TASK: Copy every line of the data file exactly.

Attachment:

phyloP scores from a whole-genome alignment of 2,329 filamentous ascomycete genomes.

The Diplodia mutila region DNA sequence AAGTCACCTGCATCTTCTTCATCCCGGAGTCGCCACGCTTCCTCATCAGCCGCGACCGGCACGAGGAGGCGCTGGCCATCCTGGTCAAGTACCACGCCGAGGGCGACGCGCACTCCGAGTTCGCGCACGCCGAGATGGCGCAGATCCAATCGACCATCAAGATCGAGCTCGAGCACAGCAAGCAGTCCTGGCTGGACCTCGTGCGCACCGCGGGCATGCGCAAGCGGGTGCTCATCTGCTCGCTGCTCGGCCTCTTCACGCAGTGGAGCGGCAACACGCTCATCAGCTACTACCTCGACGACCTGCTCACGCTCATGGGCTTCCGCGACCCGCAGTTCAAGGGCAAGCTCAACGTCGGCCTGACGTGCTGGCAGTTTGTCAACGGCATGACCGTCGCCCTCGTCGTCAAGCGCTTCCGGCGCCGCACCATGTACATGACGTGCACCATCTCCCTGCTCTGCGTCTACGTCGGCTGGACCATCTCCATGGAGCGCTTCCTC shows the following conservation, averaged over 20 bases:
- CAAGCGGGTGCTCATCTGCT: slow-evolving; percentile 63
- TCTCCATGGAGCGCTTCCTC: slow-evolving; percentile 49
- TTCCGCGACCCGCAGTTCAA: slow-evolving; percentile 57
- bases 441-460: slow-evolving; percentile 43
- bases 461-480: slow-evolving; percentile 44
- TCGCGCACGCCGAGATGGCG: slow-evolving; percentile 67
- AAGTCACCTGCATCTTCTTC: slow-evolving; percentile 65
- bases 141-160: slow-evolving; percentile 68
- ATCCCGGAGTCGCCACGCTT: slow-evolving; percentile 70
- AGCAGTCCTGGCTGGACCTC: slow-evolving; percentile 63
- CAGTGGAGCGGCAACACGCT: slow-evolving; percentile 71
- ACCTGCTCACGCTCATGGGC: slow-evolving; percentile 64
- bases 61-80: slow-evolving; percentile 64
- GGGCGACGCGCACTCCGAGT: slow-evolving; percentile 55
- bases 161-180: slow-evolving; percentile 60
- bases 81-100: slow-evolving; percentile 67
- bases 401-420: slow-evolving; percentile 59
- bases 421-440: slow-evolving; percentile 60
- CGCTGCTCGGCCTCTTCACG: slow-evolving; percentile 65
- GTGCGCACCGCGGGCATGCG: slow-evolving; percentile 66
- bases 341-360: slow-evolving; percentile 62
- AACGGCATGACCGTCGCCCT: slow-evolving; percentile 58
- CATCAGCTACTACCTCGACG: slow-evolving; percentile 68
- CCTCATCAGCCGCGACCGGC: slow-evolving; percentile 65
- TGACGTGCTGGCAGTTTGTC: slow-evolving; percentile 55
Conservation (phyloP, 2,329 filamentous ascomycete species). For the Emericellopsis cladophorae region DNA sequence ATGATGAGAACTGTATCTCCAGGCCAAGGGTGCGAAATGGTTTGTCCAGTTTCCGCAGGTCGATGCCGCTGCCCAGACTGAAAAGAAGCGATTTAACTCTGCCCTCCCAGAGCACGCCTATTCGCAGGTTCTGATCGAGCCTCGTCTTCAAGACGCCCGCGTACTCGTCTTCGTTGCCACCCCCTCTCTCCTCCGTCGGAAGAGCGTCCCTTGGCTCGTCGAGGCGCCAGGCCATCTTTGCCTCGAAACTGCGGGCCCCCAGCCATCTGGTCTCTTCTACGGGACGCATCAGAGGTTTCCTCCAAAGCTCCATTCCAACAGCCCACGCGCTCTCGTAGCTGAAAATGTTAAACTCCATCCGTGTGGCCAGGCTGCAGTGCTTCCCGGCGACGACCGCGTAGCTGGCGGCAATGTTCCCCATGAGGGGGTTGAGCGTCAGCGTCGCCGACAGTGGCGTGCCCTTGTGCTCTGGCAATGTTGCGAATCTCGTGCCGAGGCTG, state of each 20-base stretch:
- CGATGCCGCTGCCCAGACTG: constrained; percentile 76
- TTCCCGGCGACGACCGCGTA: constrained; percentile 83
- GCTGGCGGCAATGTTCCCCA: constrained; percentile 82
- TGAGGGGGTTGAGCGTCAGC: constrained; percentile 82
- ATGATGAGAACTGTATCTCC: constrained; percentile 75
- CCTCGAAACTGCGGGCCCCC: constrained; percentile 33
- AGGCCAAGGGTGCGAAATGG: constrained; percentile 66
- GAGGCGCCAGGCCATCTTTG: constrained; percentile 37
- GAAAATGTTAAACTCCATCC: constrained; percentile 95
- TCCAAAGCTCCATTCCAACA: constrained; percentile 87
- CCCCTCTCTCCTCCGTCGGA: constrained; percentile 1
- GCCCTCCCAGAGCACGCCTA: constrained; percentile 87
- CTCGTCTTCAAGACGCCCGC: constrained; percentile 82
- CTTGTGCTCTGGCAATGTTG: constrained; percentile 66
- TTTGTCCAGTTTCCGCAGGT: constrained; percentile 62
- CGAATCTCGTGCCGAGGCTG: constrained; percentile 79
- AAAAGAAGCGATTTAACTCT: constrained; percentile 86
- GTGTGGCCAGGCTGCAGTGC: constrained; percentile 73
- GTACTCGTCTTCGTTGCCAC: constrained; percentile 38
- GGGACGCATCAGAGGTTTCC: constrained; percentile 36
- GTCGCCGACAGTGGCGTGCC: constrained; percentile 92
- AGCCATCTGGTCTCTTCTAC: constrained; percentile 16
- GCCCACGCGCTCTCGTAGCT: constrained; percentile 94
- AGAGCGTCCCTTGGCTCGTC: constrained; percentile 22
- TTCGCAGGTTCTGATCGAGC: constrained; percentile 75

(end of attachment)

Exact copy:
phyloP scores from a whole-genome alignment of 2,329 filamentous ascomycete genomes.

The Diplodia mutila region DNA sequence AAGTCACCTGCATCTTCTTCATCCCGGAGTCGCCACGCTTCCTCATCAGCCGCGACCGGCACGAGGAGGCGCTGGCCATCCTGGTCAAGTACCACGCCGAGGGCGACGCGCACTCCGAGTTCGCGCACGCCGAGATGGCGCAGATCCAATCGACCATCAAGATCGAGCTCGAGCACAGCAAGCAGTCCTGGCTGGACCTCGTGCGCACCGCGGGCATGCGCAAGCGGGTGCTCATCTGCTCGCTGCTCGGCCTCTTCACGCAGTGGAGCGGCAACACGCTCATCAGCTACTACCTCGACGACCTGCTCACGCTCATGGGCTTCCGCGACCCGCAGTTCAAGGGCAAGCTCAACGTCGGCCTGACGTGCTGGCAGTTTGTCAACGGCATGACCGTCGCCCTCGTCGTCAAGCGCTTCCGGCGCCGCACCATGTACATGACGTGCACCATCTCCCTGCTCTGCGTCTACGTCGGCTGGACCATCTCCATGGAGCGCTTCCTC shows the following conservation, averaged over 20 bases:
- CAAGCGGGTGCTCATCTGCT: slow-evolving; percentile 63
- TCTCCATGGAGCGCTTCCTC: slow-evolving; percentile 49
- TTCCGCGACCCGCAGTTCAA: slow-evolving; percentile 57
- bases 441-460: slow-evolving; percentile 43
- bases 461-480: slow-evolving; percentile 44
- TCGCGCACGCCGAGATGGCG: slow-evolving; percentile 67
- AAGTCACCTGCATCTTCTTC: slow-evolving; percentile 65
- bases 141-160: slow-evolving; percentile 68
- ATCCCGGAGTCGCCACGCTT: slow-evolving; percentile 70
- AGCAGTCCTGGCTGGACCTC: slow-evolving; percentile 63
- CAGTGGAGCGGCAACACGCT: slow-evolving; percentile 71
- ACCTGCTCACGCTCATGGGC: slow-evolving; percentile 64
- bases 61-80: slow-evolving; percentile 64
- GGGCGACGCGCACTCCGAGT: slow-evolving; percentile 55
- bases 161-180: slow-evolving; percentile 60
- bases 81-100: slow-evolving; percentile 67
- bases 401-420: slow-evolving; percentile 59
- bases 421-440: slow-evolving; percentile 60
- CGCTGCTCGGCCTCTTCACG: slow-evolving; percentile 65
- GTGCGCACCGCGGGCATGCG: slow-evolving; percentile 66
- bases 341-360: slow-evolving; percentile 62
- AACGGCATGACCGTCGCCCT: slow-evolving; percentile 58
- CATCAGCTACTACCTCGACG: slow-evolving; percentile 68
- CCTCATCAGCCGCGACCGGC: slow-evolving; percentile 65
- TGACGTGCTGGCAGTTTGTC: slow-evolving; percentile 55
Conservation (phyloP, 2,329 filamentous ascomycete species). For the Emericellopsis cladophorae region DNA sequence ATGATGAGAACTGTATCTCCAGGCCAAGGGTGCGAAATGGTTTGTCCAGTTTCCGCAGGTCGATGCCGCTGCCCAGACTGAAAAGAAGCGATTTAACTCTGCCCTCCCAGAGCACGCCTATTCGCAGGTTCTGATCGAGCCTCGTCTTCAAGACGCCCGCGTACTCGTCTTCGTTGCCACCCCCTCTCTCCTCCGTCGGAAGAGCGTCCCTTGGCTCGTCGAGGCGCCAGGCCATCTTTGCCTCGAAACTGCGGGCCCCCAGCCATCTGGTCTCTTCTACGGGACGCATCAGAGGTTTCCTCCAAAGCTCCATTCCAACAGCCCACGCGCTCTCGTAGCTGAAAATGTTAAACTCCATCCGTGTGGCCAGGCTGCAGTGCTTCCCGGCGACGACCGCGTAGCTGGCGGCAATGTTCCCCATGAGGGGGTTGAGCGTCAGCGTCGCCGACAGTGGCGTGCCCTTGTGCTCTGGCAATGTTGCGAATCTCGTGCCGAGGCTG, state of each 20-base stretch:
- CGATGCCGCTGCCCAGACTG: constrained; percentile 76
- TTCCCGGCGACGACCGCGTA: constrained; percentile 83
- GCTGGCGGCAATGTTCCCCA: constrained; percentile 82
- TGAGGGGGTTGAGCGTCAGC: constrained; percentile 82
- ATGATGAGAACTGTATCTCC: constrained; percentile 75
- CCTCGAAACTGCGGGCCCCC: constrained; percentile 33
- AGGCCAAGGGTGCGAAATGG: constrained; percentile 66
- GAGGCGCCAGGCCATCTTTG: constrained; percentile 37
- GAAAATGTTAAACTCCATCC: constrained; percentile 95
- TCCAAAGCTCCATTCCAACA: constrained; percentile 87
- CCCCTCTCTCCTCCGTCGGA: constrained; percentile 1
- GCCCTCCCAGAGCACGCCTA: constrained; percentile 87
- CTCGTCTTCAAGACGCCCGC: constrained; percentile 82
- CTTGTGCTCTGGCAATGTTG: constrained; percentile 66
- TTTGTCCAGTTTCCGCAGGT: constrained; percentile 62
- CGAATCTCGTGCCGAGGCTG: constrained; percentile 79
- AAAAGAAGCGATTTAACTCT: constrained; percentile 86
- GTGTGGCCAGGCTGCAGTGC: constrained; percentile 73
- GTACTCGTCTTCGTTGCCAC: constrained; percentile 38
- GGGACGCATCAGAGGTTTCC: constrained; percentile 36
- GTCGCCGACAGTGGCGTGCC: constrained; percentile 92
- AGCCATCTGGTCTCTTCTAC: constrained; percentile 16
- GCCCACGCGCTCTCGTAGCT: constrained; percentile 94
- AGAGCGTCCCTTGGCTCGTC: constrained; percentile 22
- TTCGCAGGTTCTGATCGAGC: constrained; percentile 75